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Long read: The beauty and drama of video games and their clouds

"It's a little bit hard to work out without knowing the altitude of that dragon..."

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LEGO Batman

We've Gotham brief first impressions.

Thank goodness for Traveller's Tales. Thank goodness for the LEGO games. Or, to be more exact, thank goodness the LEGO games work on a certain relative's six-year-old children during unplanned weekend babysitting duty, because Manhunt 2 was the only other option, and the reaction to a not-as-dusty-as-you-think Rainbow Islands was "this is a game for babies". Hearing this wounds to the core (perhaps the hardcore), but as soon as LEGO Star Wars II is dragged out of the cupboard, suddenly videogames are good again.

The LEGO Star Wars and Indy Jones games may have sounded like matches made in marketing hell, but somehow they've become the best LEGO games ever, the best tie-ins for either film series (at least recently), and career bests for the British developer behind them, delivering more Metacritic points to an otherwise-ailing LEGO franchise than its entire '90s output glued together. The question, as The Dark Knight fades into cinematic memory and LEGO Indiana Jones slips back down the charts, is whether the same will hold true for TT's latest effort, starring the Caped Crusader.

(Speaking of which, and in case you were wondering, there are actual real LEGO sets based on Batman and, having investigated them on the official website, let us be clear to our friends at Warner Bros straight off: we are open to bribery. Seriously. Stick them in the post, see what score you get. [Er, not official Eurogamer policy. Bloody freelancers. - Ed])

On first impression, and not utterly surprisingly, LEGO Batman is the same as the last two (technically four) games, but with Batman instead of Luke Skywalker. In case you're not familiar with the formula, it's a scrolling beat-slash-shoot-'em-up hybrid, with puzzle elements, and a vitally important two-player co-operative mode. Important because without it the game loses some of its appeal, and yet with an attendant friend, or recalcitrant niece, it's an almost constant joy. Death means only a second's wait while you respawn, enemies put up very little real resistance, and most of the puzzles only take a few moments' thought to solve.

It shouldn't work, but somehow the love of LEGO and the various licences is so palpable it's almost a physical presence, from the wonderfully tactile controls, the wry humour that permeates both gameplay and cut-scenes, and the simple joy of hitting LEGO objects and collecting the tiny studs that explode out from them.

The biggest fight will be over who doesn't get to be Robin.

Playing through a couple of early levels, we're told LEGO Batman offers all of the above, but that it's more combat-orientated. The first level we see involves Batman himself and his never-popular sidekick Robin, fighting away on the rooftops. As well as a fairly wide range of melee moves (sadly not illustrated with a single bam! or kapow!) and the ability to pick up and throw bad-guys, they also both have batarangs. Holding down a button brings up a little cursor, which you can wave around the screen locking onto targets, before releasing to send flying around smashing bits to pieces in a highly satisfying manner.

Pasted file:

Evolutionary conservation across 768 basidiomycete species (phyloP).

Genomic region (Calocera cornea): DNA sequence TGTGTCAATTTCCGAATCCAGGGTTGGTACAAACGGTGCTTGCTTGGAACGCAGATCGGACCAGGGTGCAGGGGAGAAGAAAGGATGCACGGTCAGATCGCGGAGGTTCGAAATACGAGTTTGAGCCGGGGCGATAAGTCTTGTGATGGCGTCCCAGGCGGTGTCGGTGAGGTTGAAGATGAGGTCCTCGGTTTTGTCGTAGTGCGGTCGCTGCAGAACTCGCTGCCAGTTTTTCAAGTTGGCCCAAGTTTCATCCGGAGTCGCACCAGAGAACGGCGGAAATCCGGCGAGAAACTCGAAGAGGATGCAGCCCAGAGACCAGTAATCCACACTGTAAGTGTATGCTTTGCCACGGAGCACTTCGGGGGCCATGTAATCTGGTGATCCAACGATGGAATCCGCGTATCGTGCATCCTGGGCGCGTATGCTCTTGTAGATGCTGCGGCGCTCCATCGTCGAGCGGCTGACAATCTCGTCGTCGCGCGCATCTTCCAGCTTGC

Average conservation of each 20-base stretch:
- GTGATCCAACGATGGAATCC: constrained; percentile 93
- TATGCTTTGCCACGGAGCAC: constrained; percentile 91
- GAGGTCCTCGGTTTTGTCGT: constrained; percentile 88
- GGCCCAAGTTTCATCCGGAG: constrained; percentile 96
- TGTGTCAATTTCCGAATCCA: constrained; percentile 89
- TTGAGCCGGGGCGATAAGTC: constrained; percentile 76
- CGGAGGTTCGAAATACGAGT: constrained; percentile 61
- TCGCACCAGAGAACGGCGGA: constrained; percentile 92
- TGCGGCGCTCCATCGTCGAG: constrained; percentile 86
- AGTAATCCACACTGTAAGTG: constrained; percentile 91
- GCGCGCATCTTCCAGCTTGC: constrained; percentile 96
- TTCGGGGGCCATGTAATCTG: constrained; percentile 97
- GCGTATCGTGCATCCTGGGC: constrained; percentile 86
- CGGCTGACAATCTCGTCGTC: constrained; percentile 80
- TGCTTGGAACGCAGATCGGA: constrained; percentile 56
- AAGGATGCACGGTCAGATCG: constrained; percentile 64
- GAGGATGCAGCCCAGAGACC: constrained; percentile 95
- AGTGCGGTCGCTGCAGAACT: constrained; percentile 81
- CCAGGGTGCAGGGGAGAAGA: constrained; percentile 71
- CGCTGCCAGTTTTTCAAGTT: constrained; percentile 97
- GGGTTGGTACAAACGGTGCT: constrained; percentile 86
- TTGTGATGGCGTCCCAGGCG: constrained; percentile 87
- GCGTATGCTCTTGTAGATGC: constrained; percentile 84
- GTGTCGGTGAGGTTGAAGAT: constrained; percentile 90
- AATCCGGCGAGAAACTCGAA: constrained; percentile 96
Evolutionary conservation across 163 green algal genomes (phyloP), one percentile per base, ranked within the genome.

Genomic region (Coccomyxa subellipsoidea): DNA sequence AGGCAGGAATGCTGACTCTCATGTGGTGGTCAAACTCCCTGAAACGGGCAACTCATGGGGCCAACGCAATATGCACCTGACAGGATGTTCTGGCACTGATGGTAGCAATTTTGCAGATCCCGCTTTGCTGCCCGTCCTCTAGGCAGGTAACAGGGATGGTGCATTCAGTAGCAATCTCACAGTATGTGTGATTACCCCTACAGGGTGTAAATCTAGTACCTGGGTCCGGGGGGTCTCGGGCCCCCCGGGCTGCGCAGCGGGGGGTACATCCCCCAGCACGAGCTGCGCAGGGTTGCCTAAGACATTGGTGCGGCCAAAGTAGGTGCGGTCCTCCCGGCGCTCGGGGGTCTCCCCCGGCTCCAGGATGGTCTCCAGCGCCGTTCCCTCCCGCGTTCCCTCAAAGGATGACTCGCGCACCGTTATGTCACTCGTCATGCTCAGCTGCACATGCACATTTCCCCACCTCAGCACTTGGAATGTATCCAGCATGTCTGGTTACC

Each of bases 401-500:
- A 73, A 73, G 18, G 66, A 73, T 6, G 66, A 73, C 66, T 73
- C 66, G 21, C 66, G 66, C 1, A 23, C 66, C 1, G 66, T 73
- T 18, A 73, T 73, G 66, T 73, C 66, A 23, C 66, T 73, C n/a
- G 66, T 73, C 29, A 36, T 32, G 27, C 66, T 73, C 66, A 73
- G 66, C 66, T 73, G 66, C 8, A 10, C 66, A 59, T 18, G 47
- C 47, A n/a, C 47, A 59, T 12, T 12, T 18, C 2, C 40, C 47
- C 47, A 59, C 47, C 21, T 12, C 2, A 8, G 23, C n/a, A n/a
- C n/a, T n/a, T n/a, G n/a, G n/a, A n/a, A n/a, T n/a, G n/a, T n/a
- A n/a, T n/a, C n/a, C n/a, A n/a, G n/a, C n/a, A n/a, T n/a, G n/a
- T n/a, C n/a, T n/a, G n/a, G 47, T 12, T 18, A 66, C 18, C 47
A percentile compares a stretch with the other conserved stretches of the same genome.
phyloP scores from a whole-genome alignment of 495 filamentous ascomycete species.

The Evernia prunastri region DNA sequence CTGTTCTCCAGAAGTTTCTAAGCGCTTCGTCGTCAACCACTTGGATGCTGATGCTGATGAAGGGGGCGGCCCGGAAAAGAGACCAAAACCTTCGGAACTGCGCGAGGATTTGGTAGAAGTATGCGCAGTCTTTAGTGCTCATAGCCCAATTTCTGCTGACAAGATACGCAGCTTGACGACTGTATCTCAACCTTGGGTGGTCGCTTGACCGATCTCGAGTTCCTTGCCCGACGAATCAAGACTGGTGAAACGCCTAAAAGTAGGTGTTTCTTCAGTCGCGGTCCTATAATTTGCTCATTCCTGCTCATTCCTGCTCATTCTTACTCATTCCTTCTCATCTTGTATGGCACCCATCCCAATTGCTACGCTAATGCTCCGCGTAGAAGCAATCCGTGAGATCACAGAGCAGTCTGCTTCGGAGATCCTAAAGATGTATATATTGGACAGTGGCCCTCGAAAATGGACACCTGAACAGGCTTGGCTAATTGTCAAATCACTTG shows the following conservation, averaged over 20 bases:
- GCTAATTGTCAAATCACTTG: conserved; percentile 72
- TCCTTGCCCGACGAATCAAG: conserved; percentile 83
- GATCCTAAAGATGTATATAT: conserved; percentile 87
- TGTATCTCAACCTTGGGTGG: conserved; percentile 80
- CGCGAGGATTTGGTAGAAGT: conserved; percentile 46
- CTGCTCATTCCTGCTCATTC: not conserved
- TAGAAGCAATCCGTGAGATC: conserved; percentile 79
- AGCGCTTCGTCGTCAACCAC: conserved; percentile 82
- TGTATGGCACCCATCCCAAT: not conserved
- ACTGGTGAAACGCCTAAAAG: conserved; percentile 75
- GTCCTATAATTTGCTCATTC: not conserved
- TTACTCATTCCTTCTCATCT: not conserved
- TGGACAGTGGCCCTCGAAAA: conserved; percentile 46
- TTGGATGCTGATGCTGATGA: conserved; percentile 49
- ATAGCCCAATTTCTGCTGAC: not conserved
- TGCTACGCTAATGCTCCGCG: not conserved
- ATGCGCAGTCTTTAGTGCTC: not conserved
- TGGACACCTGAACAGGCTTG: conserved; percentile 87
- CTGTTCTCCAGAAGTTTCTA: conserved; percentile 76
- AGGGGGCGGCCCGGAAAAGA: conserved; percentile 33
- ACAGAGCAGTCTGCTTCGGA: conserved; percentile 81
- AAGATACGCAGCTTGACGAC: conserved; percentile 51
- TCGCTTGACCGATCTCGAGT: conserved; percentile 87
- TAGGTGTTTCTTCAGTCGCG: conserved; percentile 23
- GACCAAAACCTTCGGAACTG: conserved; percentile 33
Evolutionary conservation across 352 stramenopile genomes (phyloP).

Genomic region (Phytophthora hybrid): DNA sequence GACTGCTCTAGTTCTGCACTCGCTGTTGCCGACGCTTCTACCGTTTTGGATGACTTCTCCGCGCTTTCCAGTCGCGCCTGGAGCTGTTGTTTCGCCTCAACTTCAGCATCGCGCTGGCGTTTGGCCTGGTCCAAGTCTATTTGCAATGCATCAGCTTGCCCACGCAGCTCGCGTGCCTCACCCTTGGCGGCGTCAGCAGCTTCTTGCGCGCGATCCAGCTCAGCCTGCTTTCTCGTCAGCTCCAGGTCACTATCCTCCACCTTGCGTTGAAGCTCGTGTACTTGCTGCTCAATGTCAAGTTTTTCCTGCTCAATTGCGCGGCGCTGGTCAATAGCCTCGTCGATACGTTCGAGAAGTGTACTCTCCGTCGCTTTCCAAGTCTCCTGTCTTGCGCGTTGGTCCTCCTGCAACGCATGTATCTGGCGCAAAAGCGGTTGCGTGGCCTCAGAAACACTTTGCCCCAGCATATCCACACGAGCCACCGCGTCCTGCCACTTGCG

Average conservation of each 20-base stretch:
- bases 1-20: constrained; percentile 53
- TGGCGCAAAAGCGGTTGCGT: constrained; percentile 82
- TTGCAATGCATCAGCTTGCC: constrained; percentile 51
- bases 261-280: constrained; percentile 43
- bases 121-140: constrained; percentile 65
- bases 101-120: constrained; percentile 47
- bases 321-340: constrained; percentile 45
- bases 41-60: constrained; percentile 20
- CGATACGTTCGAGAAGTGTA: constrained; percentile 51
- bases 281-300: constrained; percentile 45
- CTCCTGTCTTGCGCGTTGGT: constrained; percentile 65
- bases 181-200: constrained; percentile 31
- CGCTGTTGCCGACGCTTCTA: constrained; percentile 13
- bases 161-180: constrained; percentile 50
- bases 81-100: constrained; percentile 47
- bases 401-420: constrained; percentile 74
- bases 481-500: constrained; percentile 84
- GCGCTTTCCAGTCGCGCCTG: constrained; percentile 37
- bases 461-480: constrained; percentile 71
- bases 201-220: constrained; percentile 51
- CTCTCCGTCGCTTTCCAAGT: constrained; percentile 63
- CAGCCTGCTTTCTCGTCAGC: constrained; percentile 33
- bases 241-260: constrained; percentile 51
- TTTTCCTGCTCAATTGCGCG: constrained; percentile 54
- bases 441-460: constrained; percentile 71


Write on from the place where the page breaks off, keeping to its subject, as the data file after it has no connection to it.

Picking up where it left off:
Because there aren't many different hero characters (although Nightwing and Batgirl are included) everyone has multiple different suits, which can be changed at a special dais. The ones on show are a pair of magnetic boots for Robin, so he can walk up metal walls, while Batman gets a nifty hand-glider. In-keeping with the game's usual MO, each character also has a very separate set of abilities to encourage co-operative play. This is particularly evident on the second level, which features one person as the Joker, who has an electric buzzer that activates machinery, and the other as Harley Quinn, who can double-jump and swim.

Levels alternate between playing as the good guys and each of the different sets of villains, often illustrating two sides of the same story. The primary influence for the art and stories is the comics, apparently, although the original Tim Burton film theme is clearly audible in places. It isn't obvious whether there's anything from The Dark Knight, but LEGO Batman's accessible enough for even your videogame-hating mum or sister to enjoy. So if you want to knock them around in LEGO form you can at least pretend you're Christian Bale that way.

Is being Killer Moth the crime or the punishment?

What's also unclear is whether the vehicle sections have improved. They are in the game, but Warner wouldn't allow us to play any. Hopefully it's because they've been changed significantly, because you can't really get away with a Batman licence and no Batmobile.

One thing that apparently has been decided is that there isn't any online co-op mode, even though there was in LEGO Star Wars: The Complete Saga. Having being brow-beaten by an angry sister upset at the option's absence from Indiana Jones, we did mention this to our Traveller's Tales handlers for the LEGO Batman event, but to no real avail. If it's simply so they can sell a director's cut somewhere down the road, we might go a bit Harvey Dent.

But let's not leave it like that. Despite worries that the gameplay may now be a little tired, the new comic book setting works a treat and provides a far greater variety of characters and settings than Indiana Jones. All in all it looks a holy acceptable licensed kids' game, Batman.